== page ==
Finland Finnish Immigration Concerns


This isn’t the way to build or even maintain a nation if you’re using mass immigration as a vehicle to sustain your standard of living. Just saying. KGS

Fewer Immigrant Youth Seek Higher Education

Immigrant youth lag behind their native-born counterparts in education. The biggest difference is in the number who quit school after the obligatory comprehensive schooling. More than one quarter drop out at this point, compared with about 15 percent of native Finns.

The figures were produced by Statistics Finland for the Jyväskylä newspaper Keskisuomalainen.

About 23 percent of foreigners who moved to Finland as children have attended university. Among native Finns the rate is about 36 percent. Roughly the same number of both groups, about half, have completed high school or vocational school.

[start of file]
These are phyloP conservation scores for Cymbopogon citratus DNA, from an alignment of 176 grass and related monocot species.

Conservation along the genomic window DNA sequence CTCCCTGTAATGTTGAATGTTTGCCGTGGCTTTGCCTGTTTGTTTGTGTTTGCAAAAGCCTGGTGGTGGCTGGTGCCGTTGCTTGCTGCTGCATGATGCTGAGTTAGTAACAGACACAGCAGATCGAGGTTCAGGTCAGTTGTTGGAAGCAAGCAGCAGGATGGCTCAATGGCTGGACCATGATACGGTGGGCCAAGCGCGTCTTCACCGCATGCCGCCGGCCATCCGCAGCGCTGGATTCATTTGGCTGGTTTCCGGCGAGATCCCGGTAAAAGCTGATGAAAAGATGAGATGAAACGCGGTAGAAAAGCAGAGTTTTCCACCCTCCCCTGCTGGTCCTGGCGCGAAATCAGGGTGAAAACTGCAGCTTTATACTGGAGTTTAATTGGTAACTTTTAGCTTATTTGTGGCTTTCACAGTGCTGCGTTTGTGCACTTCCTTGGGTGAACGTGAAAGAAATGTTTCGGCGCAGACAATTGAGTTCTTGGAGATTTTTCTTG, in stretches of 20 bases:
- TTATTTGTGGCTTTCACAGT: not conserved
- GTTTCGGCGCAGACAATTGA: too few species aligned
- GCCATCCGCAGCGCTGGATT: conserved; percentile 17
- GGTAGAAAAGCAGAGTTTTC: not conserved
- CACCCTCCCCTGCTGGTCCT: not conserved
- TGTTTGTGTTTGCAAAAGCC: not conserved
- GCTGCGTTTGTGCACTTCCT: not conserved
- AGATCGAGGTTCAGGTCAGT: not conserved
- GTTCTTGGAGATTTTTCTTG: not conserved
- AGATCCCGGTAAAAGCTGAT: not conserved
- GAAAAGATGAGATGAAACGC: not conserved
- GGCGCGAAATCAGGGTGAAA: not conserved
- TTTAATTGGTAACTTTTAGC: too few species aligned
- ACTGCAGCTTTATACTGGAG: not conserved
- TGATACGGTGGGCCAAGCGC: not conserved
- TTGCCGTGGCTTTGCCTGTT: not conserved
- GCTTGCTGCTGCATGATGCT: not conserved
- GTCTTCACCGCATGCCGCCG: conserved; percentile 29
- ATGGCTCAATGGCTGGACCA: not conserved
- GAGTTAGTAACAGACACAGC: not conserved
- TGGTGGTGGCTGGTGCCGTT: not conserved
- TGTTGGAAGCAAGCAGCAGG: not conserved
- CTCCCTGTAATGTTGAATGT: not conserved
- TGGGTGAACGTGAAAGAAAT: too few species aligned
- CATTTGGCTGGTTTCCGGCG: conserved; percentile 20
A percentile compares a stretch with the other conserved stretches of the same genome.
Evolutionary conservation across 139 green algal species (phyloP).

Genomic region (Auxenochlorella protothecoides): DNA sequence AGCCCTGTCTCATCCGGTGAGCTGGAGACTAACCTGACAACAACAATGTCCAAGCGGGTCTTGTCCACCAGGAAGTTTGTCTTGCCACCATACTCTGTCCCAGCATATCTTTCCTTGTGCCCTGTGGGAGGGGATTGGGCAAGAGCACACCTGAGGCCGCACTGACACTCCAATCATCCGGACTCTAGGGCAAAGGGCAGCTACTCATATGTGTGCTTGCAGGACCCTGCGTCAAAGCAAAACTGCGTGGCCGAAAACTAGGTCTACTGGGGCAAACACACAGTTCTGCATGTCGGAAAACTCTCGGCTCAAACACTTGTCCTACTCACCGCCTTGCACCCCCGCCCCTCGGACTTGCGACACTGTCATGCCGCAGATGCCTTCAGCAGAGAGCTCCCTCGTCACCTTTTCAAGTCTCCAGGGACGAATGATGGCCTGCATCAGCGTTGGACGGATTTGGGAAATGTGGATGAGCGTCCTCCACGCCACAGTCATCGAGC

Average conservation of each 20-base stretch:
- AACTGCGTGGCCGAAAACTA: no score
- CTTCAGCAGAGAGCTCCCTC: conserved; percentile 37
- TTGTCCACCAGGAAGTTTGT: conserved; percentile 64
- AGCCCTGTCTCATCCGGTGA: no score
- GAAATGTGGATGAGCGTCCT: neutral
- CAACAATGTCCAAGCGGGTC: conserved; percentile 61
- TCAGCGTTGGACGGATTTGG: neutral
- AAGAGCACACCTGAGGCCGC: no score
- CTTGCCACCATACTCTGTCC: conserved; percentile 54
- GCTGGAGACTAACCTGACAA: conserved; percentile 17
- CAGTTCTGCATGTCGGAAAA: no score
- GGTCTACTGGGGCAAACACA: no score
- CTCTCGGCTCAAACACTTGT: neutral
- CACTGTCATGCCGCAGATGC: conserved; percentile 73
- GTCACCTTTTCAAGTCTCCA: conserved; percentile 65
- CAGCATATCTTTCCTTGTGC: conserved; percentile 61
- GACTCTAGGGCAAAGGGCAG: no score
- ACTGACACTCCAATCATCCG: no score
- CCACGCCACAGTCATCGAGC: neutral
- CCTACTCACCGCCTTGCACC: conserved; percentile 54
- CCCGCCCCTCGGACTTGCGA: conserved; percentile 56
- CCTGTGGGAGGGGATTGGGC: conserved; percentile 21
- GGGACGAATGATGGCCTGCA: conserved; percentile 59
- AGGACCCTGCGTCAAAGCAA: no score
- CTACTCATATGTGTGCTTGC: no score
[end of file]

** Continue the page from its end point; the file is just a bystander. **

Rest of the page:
The immigrant group achieving the highest levels of education is Germans, followed by Russians.

Included in the study were people who were under 15 when they moved to Finland between the years 1983 and 1990. Their educational levels in 2008 were compared with native Finns of the same ages.

The director of the University of Jyväskylä’s Institute for Educational Research, Jouni Välijärvi, is particularly concerned about immigrants who drop out after comprehensive school. He notes that a lack of education is a serious shortcoming on the job market for anyone, but particularly so for immigrants.

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